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Sinkhole map: Locating a sinkhole in Florida

The Florida Department of Environmental Protection has a map where you can see subsidence incident reports.

ST. PETERSBURG, Fla. — After a massive sinkhole opened up in Lakeland, crews are working to fill the giant depression that could have been caused by local drilling.

But how does a sinkhole form? And should Tampa Bay residents be worried that one could open near them? Don't fret, the Florida Department of Environmental Protection provides residents with need-to-know information, including a sinkhole map that pinpoints where incidents have been reported.

Let's start with the basics, though. What is a sinkhole?

Sinkholes are actually a pretty common feature of Florida's terrain, the FDEP says. According to the agency, "Sinkholes are closed depressions in areas underlain by soluble rock such as limestone, dolostone, and in some states gypsum and salt."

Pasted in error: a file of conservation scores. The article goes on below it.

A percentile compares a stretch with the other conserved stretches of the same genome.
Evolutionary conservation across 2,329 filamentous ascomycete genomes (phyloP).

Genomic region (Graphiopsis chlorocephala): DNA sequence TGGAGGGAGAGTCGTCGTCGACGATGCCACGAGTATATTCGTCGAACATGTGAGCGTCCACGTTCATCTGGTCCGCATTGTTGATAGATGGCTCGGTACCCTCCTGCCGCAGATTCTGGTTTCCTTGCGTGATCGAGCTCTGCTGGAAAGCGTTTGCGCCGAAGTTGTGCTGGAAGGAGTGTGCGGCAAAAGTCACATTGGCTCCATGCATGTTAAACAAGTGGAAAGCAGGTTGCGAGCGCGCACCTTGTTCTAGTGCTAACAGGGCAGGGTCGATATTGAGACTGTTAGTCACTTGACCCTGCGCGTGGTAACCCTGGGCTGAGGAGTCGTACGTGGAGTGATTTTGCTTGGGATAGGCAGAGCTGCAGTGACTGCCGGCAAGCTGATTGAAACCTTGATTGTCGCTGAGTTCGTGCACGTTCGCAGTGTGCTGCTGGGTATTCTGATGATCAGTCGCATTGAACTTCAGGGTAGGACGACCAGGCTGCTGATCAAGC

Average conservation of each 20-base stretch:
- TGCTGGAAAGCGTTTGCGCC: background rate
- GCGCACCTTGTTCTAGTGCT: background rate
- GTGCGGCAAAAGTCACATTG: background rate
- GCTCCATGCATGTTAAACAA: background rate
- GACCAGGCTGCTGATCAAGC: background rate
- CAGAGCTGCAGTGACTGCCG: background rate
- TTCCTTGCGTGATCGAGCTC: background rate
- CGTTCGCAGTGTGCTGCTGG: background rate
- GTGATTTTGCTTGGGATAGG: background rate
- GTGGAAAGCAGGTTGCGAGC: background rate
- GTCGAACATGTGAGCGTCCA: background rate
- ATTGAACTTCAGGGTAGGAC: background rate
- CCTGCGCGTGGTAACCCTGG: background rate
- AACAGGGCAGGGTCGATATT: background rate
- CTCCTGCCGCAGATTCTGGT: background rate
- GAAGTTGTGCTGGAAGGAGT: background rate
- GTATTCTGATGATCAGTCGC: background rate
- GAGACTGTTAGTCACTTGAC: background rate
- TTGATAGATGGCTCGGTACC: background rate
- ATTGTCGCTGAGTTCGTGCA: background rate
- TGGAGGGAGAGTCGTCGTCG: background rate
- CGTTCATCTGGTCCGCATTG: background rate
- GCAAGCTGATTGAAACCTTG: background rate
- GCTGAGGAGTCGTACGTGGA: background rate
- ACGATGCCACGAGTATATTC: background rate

They form when sediment subsides into underground voids which are created by the dissolving action of groundwater in the underlying bedrock.

Credit: Florida Department of Environmental Protection/SIRs Data Map

In the case of the sinkhole in Lakeland, Polk County officials said the sinkhole was likely caused by nearby drilling. After a private enterprise hired by a property owner hit a pressurized pocket while drilling, it caused the collapse, the county said. Now, they're hauling in dirt to fill the massive hole. 

People are able to make subsidence incident reports, however, a reported depression is not verified by a licensed professional geologist to be a true sinkhole. The subsidence is not always known, the FDEP says.

According to the sinkhole map, or subsidence incident report map, there are a number of reports throughout the Tampa Bay area and up into North Florida. Users who click on the different circular rings can see details about the report, including if it's a verified sinkhole.

If you have more questions about sinkholes, call the FGS Sinkhole Helpline at 850-245-2118.

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